If there’s one part of the planning process guaranteed to send every alpha male and his usually level-headed bride running for the hills, it’s trying to arrange the wedding seating plan. Navigating the minefield of whether or not him and her can safely sit in the same room as them, let alone at the same table, can be worthy of a mighty headache before you’ve made it anywhere near the bar. And while there are no easy answers when it comes to seating your nearest and dearest, with a few key pointers you’ll have guests firmly in padded seats and a glass or two firmly in hand for a job well done in no time.
Do you need a wedding seating plan?
Although the infamous diagrams tend to make an appearance at the majority of weddings, whether or not you choose to opt for a seating plan comes firmly down to a) personal preference and b) the style, size and tone of your reception itself. Large formal occasions can certainly benefit from having a well-ordered plan in place, but for smaller more casual affairs or buffet receptions a seating plan might not be necessary. It’s worth putting in a bit of time to weigh up the pros and cons on this one, gents – do your guests all know each other? Are they an orderly bunch? Will the whole occasion descend into anarchy if they’re left to their own devices with a handbags at dawn mass free-for-all on seating?
Wedding Table Plans – Where to start
Before setting out on your logistical adventure, consider a few of the basics;
- The number of guests – Tot up your guestlist for a rough idea on attendees and basic number to work from.
- The venue – size, shape and capacity – Your lovely lady, or possibly both of you, will have already made a few initial visits to check out the suitability of the venue. Make a note of its dimensions (we’re talking a rough guide here chaps, tape measures not required). The shape and overall capacity of the room will play a major part in table arrangement.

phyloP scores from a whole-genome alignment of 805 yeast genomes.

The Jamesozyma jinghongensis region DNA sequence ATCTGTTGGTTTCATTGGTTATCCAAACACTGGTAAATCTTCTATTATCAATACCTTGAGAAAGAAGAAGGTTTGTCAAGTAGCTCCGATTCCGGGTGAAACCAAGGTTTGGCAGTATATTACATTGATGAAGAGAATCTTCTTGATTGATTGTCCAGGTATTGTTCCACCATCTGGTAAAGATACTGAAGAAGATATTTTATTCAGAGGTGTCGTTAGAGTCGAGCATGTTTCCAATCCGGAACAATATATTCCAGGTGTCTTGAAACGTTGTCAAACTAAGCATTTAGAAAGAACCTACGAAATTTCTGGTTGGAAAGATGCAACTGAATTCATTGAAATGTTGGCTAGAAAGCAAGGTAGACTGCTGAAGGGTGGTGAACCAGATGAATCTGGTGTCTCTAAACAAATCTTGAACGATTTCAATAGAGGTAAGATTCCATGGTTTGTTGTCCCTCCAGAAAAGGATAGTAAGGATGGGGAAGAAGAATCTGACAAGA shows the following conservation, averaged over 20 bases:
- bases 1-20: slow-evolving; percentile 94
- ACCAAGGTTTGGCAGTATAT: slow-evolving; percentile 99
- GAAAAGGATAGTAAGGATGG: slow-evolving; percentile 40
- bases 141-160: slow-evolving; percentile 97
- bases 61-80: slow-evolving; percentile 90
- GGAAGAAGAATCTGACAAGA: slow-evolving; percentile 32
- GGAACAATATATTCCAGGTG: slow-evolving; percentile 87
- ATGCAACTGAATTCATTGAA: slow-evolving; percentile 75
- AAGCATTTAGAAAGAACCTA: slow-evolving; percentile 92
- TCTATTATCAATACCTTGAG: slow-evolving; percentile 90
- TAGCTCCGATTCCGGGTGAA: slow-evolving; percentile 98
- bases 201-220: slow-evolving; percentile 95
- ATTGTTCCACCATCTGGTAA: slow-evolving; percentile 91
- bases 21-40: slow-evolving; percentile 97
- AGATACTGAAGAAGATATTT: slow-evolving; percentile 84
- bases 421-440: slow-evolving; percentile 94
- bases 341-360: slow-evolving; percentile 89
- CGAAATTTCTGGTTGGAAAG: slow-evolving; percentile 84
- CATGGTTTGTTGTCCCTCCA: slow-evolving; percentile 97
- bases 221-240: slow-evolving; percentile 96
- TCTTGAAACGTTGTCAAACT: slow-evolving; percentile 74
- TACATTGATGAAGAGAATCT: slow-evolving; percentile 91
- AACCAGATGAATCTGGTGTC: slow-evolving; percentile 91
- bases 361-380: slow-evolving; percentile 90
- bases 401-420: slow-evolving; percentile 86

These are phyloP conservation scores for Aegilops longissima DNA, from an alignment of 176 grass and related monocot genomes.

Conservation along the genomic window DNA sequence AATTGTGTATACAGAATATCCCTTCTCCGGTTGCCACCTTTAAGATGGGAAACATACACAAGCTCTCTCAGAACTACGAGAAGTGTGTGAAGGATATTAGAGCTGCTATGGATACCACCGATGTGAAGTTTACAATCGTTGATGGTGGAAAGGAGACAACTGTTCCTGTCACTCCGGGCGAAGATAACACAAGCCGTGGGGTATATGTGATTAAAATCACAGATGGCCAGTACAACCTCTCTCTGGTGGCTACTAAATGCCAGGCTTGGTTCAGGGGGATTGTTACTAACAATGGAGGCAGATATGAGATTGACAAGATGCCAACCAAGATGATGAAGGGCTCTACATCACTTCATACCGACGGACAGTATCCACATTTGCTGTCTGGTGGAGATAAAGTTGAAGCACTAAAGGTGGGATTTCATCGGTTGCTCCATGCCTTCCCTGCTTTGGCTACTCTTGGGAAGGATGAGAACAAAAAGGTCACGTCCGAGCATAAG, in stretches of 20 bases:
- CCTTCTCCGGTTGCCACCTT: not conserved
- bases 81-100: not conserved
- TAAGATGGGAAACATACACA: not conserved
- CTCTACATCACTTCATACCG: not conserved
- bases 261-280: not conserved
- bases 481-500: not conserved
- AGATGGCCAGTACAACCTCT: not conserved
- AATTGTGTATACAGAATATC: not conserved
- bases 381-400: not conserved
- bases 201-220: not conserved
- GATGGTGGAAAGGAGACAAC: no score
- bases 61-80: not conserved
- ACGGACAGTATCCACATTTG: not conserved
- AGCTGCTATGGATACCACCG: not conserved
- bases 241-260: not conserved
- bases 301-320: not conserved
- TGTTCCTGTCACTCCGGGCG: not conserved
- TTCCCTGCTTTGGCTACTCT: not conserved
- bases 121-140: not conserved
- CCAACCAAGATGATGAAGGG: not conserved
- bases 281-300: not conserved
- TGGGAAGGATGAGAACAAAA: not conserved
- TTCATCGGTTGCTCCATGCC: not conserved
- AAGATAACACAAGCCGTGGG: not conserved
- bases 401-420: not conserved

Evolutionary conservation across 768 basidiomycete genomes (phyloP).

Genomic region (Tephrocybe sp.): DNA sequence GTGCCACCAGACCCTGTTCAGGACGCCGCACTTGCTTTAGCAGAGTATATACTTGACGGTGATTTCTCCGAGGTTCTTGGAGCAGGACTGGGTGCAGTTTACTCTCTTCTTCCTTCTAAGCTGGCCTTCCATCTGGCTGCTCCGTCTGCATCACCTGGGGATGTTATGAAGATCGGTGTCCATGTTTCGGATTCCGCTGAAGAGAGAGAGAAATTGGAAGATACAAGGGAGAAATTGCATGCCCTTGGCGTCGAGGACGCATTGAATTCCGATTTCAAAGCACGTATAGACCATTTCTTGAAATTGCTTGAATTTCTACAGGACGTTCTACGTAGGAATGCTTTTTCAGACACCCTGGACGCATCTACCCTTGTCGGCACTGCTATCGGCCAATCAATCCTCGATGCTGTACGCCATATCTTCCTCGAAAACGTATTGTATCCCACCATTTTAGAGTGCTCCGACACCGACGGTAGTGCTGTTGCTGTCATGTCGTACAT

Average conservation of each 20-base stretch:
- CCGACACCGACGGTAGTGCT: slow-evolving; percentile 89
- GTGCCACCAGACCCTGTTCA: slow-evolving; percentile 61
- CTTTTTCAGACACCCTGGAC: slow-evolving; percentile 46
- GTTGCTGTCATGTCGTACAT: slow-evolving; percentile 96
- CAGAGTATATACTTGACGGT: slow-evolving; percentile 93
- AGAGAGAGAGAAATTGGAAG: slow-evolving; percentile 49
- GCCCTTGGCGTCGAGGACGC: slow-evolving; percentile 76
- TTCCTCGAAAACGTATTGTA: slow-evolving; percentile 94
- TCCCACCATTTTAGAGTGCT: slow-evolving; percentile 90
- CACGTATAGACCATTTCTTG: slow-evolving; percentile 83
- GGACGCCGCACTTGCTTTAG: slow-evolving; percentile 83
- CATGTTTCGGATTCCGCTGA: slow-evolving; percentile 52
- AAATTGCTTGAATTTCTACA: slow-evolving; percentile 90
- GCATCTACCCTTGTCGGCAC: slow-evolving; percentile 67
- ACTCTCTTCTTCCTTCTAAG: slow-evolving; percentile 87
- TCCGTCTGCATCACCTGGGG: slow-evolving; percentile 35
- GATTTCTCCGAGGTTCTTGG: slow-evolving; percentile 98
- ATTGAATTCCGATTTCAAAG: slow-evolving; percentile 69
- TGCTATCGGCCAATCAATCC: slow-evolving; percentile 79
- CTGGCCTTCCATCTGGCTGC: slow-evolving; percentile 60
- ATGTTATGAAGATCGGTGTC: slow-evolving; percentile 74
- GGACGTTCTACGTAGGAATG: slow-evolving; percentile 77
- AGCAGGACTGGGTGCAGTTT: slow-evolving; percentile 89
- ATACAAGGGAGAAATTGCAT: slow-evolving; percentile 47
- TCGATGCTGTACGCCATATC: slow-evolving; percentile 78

- Size and shape of the tables- Yes, size does matter. It will also dictate how many you can seat to a group.
- Entertainment – Give the venue co-ordinator a heads-up on any extra entertainment you’ve got planned.
They might have to arrange tables accordingly.
Wedding Top Table
Traditional seating plan for the top table;
Etiquette might suggest the bride and groom should be flanked by their respective parents, with the best man and maid of honour completing the top table line-up, but there are no hard and fast rules on this one. Family dynamics need to be taken into consideration, so ultimately it’s whatever works best for you.
Key Considerations For Guests
You’ve sorted the top table, so now it’s time to tackle the rest of your joint family/friends/rabble.
So…. where to begin?
First and foremost, close family (siblings, grandparents and parents, if not seated at the top table) should be allocated the seating closest to the bridal party, followed by any bridesmaids and ushers.
The rest, brave sir, is up to you! But there are a few considerations to help you on your way.
- From a tactical point of view, trying to fit all of your guests into nicely rounded groups can easily become mission impossible. As a first step, it’s worth asking the venue if they offer tables of varying sizes – it could make the job a whole lot easier.
- Always seat couples together. Sure, they might not be inclined to talk to each other half the time they’re at home (washing-up wars anyone?) but they probably won’t appreciate being placed at opposite ends of the room (er… washing-up wars dependent…)
- Try to make sure everyone knows at least one other person on his or her table.
- Factor in any youngsters – depending on age it might work well to create a separate ‘kids table’ with toys etc. to keep them occupied. Otherwise seat small children with their parents, and maybe add a few of their relatives nearby in case said parents need rescuing.
- And last but by no means least, ‘despite how tempting it might seem, never use your seating plan as an opportunity to match-make your single friends’ says Adam Leyton, founder of TopTablePlanner.
Useful online resources
A little technology can go a long way to making the planning process that bit easier, so unless you’re partial to leaving hundreds of pre-nuptial post it’s stuck around the place, planning your wedding seating online might be the way to go.
www.toptableplanner.com offers some cracking tools for making the process a whole lot easier to navigate; drag and drop, Word and Excel imports, printable plans, menu and RSVP additions… Well worth a look, gents.